Blooming flowers in various shapes and sizes in your choicest shades from the color wheel, barring true blues, dahlias are a bee and hummingbird-friendly summer bulb that deserve a place in all gardens. They require full sun and moist, fertile soils to showcase flowers till fall, but may lose their sheen when it gets especially hot without supplemental irrigation. Big-flowered dahlias may droop without staking support, while some cultivars may top out 6 feet in zones 7 to 10. Mix them with cosmos, verbena, calendula, and Amaranthus in flower beds or next to hedges.

14. Blood lily (Scadoxus multiflorus)

With an almost 10-inch-wide umbel, a densely-packed passel of burgundy-red, yellow-tipped florets, blood lilies make a perfect understory flowering perennial for trees so long as it receives morning sun during the summer. The red berries and rosette of strappy, green leaves that follow the blossoms, add to its fall appeal. Given its roots' penchant for girdling, it's best grown in pots but can be grown in moist, well-draining, rich soils of zones 9 to 11. Complement it with other summer bulbs, including dahlias and canna lilies. It grows 2 feet tall and is toxic to ingest.

15. Taro (Colocasia esculenta)

A foliage-forward option, taro or elephant ear supports colossal, nearly 3-foot-long, noticeably veined, ornate leaves. Depending on the cultivar, its foliage assumes varying shades of velvety black ("Black Coral"), royal maroon ("Blue Hawaii"), or variegated green ("Mojita" and "Hilo Bay"). Although it repels rabbits and deer, the plant is poisonous to humans and pets alike if consumed raw. It matures between 3 and 6 feet (and just as wide) in filtered to sunny spots of zones 8 to 11 but is considered invasive in the southeastern region. Keep it containerized or team it with dahlias and sage.

16. Sword lily (Gladiolus)

Most gardeners in zones 7 to 10 are glad when they plant gladiolus (abbreviated to glads), as they're easy to care for, attract bees, and put on a performance when other flowering plants are looking tired. Their slender, grooved foliage is bejeweled by perfumed, six-petaled, canular flowers in a rainbow of shades (based on the variety) from late summer to the frost hit. Site in full sun in moist, sandy loam soils to watch them gain almost 6 feet, but keep them from your pets. Plant them in bunches (over 7) next to peonies or dahlias.

17. Nut-orchid (Achimenes)

Another summer bulb for moderately shaded gardens, nut-orchid thrives in zones 10 to 11 but can be grown up to zone 7 if assured of the night temperatures staying above 50 degrees Fahrenheit during the growth season. Its flowers come in a variety of hues from bold blues to pastel pinks from summer through fall, with their funnel shape closely mimicking pansies. The fuzzy, almost chartreuse foliage contrasts well with ferns, Hosta, and coral bells in borders and beds. Site in moist, organically rich soils for the bulbs to grow roughly 2 feet tall.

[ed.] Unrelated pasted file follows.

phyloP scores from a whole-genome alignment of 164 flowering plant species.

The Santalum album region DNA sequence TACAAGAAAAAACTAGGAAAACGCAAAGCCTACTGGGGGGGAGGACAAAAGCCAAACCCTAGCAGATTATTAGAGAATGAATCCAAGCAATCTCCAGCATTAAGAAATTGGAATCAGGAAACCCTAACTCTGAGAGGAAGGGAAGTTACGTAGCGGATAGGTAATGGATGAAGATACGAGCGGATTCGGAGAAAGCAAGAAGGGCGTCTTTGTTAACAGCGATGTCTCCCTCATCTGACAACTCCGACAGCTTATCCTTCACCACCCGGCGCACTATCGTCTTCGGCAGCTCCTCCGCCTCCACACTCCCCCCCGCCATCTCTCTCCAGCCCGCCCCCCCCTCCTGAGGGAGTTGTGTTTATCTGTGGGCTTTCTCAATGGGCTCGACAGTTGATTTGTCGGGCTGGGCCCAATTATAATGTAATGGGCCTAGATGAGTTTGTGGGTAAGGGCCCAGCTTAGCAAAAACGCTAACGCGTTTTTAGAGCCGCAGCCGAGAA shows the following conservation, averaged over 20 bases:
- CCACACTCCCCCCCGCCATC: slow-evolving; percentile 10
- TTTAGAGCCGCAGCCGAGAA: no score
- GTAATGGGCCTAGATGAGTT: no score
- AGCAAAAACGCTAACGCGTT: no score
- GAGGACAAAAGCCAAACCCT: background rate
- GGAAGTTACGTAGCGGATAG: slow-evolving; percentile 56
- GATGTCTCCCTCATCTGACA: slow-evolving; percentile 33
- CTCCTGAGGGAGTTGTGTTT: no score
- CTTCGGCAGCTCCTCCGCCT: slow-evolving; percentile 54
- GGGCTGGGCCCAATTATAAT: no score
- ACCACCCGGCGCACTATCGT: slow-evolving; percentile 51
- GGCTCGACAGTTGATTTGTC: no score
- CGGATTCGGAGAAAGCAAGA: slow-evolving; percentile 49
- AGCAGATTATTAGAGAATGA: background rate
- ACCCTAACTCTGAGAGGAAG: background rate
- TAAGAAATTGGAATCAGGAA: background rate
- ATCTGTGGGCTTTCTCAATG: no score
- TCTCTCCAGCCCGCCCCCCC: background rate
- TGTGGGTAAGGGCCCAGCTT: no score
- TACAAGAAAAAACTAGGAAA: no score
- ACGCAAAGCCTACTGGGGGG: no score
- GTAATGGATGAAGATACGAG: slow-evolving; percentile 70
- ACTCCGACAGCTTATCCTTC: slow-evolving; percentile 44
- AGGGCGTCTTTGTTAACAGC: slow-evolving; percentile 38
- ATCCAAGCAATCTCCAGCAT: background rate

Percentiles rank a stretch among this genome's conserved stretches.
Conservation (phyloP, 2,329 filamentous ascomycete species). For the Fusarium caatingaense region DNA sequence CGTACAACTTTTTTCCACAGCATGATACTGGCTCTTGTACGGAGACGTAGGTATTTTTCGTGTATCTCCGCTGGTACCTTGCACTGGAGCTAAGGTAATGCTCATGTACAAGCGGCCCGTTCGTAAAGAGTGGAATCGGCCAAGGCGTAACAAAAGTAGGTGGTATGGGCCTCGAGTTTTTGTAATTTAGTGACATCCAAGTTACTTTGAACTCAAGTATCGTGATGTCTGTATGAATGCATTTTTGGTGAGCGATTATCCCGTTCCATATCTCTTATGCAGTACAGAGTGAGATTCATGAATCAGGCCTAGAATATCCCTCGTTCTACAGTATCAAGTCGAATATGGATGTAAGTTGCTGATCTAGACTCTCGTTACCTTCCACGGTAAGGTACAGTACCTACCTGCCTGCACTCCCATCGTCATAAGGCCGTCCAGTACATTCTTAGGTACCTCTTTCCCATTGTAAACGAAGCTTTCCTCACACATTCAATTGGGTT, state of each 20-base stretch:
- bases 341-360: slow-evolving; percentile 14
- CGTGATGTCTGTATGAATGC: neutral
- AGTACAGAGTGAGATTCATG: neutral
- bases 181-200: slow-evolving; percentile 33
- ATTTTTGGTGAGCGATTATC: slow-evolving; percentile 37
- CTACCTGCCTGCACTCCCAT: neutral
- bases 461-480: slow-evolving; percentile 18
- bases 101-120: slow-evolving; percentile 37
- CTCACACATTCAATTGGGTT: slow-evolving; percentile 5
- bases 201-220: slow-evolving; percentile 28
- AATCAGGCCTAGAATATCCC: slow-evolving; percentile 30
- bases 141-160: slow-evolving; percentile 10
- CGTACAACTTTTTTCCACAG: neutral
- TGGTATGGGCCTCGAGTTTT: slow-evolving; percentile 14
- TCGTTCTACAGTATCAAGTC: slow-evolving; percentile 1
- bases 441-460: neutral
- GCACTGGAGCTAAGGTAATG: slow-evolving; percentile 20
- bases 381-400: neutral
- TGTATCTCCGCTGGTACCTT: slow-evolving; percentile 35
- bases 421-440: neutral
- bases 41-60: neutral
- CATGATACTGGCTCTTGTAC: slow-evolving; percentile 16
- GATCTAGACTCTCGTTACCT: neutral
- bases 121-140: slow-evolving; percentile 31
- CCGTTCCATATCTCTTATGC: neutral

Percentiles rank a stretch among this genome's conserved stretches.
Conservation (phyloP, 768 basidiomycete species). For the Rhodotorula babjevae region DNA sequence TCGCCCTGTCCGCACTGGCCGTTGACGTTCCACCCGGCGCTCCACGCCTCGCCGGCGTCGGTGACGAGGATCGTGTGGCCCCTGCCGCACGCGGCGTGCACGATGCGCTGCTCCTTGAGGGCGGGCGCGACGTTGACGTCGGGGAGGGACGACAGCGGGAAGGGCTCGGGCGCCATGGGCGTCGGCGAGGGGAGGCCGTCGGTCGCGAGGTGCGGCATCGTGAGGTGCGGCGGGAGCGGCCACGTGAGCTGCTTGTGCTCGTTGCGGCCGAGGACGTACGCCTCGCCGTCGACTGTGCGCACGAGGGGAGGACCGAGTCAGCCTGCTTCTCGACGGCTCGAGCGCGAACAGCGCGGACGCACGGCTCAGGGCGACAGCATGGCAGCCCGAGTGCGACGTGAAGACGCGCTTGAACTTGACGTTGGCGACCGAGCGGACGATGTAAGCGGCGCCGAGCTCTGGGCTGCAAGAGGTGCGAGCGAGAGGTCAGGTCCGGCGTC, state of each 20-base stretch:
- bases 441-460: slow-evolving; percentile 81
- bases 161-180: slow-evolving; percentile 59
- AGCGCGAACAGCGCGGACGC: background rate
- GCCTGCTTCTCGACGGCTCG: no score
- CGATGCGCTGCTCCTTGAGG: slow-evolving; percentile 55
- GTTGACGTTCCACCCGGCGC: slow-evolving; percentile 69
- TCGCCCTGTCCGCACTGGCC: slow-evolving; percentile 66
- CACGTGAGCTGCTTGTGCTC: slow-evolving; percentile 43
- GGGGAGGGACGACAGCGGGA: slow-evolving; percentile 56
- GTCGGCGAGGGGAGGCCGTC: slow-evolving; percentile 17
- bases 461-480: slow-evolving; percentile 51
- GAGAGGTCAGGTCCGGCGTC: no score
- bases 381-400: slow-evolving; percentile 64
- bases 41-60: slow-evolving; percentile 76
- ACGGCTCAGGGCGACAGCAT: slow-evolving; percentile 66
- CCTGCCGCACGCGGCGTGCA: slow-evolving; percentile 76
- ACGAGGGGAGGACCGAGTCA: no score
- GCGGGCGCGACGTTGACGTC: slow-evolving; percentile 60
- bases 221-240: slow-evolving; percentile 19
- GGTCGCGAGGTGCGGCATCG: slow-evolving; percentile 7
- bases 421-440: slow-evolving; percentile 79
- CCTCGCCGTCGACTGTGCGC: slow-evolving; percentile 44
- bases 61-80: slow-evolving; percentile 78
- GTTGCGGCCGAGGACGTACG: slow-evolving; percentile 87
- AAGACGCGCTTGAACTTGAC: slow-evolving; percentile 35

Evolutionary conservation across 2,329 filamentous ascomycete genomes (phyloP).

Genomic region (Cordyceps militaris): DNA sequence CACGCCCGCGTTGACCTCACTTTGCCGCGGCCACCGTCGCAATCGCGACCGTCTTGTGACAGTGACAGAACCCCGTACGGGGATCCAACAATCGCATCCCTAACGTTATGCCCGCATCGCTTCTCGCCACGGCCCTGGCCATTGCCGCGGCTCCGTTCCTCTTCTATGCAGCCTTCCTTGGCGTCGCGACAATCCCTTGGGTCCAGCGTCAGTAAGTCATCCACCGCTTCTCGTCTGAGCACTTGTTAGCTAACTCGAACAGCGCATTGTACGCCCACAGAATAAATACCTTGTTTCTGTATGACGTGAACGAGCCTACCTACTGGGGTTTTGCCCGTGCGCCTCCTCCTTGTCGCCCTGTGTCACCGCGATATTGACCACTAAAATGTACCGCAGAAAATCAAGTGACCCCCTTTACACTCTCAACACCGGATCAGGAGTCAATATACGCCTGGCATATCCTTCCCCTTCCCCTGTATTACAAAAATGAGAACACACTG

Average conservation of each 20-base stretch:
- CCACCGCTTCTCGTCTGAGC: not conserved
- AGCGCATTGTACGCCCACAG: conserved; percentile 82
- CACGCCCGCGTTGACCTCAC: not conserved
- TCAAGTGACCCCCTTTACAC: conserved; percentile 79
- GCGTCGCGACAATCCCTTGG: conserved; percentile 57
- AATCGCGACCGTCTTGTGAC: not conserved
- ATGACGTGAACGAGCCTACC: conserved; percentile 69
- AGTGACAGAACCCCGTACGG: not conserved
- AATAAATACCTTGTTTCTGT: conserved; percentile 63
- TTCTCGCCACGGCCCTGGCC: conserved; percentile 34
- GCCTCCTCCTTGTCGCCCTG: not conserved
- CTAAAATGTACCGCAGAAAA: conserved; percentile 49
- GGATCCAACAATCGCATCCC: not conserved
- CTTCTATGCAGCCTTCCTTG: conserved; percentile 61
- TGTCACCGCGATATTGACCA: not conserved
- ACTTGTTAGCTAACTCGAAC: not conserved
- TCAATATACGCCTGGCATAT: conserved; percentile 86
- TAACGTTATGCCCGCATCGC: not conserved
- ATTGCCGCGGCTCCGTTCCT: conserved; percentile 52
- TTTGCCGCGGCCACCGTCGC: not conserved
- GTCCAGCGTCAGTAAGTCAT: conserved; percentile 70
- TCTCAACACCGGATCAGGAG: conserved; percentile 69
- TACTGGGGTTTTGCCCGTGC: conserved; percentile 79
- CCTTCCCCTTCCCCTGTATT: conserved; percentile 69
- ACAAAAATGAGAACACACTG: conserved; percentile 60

18. Peacock orchids (Gladiolus murielae)

An heirloom variety, peacock orchids aren't orchids but irises that remain in the ground of zones 7 to 11 but can be grown as annuals in colder areas. The dainty, stilliform white blooms encase a deep purple eye and must be staked to keep them from nodding in windy sites. The summer bulbs stand almost 3 feet tall and produce fragrant (reminiscent of jasmines) blooms from summer through fall. Mass plant in groups of 10 bulbs with ornamental grasses like prairie dropseed and fountain grass for a textural play.

19. Flame lily (Gloriosa superba)

Boasting incendiary red-yellow, bell-shaped flowers with curled tips, the flame lily has piqued the interest of several avant-garde gardeners despite its poisonous properties, which takes effect if consumed in considerable amounts (Gloriosa has a history of medicinal use). As it shoots out tendrilled green leaves from its tuber, it's best to use a trellis to support your plants. Happy to grow over 6 feet tall in rich, sandy soils of zones 8 to 12, the summer bulb can turn aggressive, transforming into a noxious weed in some U.S. regions, advancing the case of keeping them potted.

20. Mexican shellflowers (Tigridia Pavonia)

Up your gardening game with 2-foot-tall Mexican shellflower summer bulbs. While each flower blooms only for a day, it is downright gorgeous, supporting three, triangularly placed, solid-hued petals encircled around a contrasting triplet of mottled petals (imagine yellow, white, or pink against sultry red). Thankfully, when planted right, meaning in rich, well-draining soils in zone 8 to 10 in full sun, the bulbs produce successive blossoms, inviting in pollinators. In cold regions (2 to 7), they can be overwintered indoors. Plant in drifts of 6 bulbs for an enchanting display or intersperse with agapanthus and echinacea.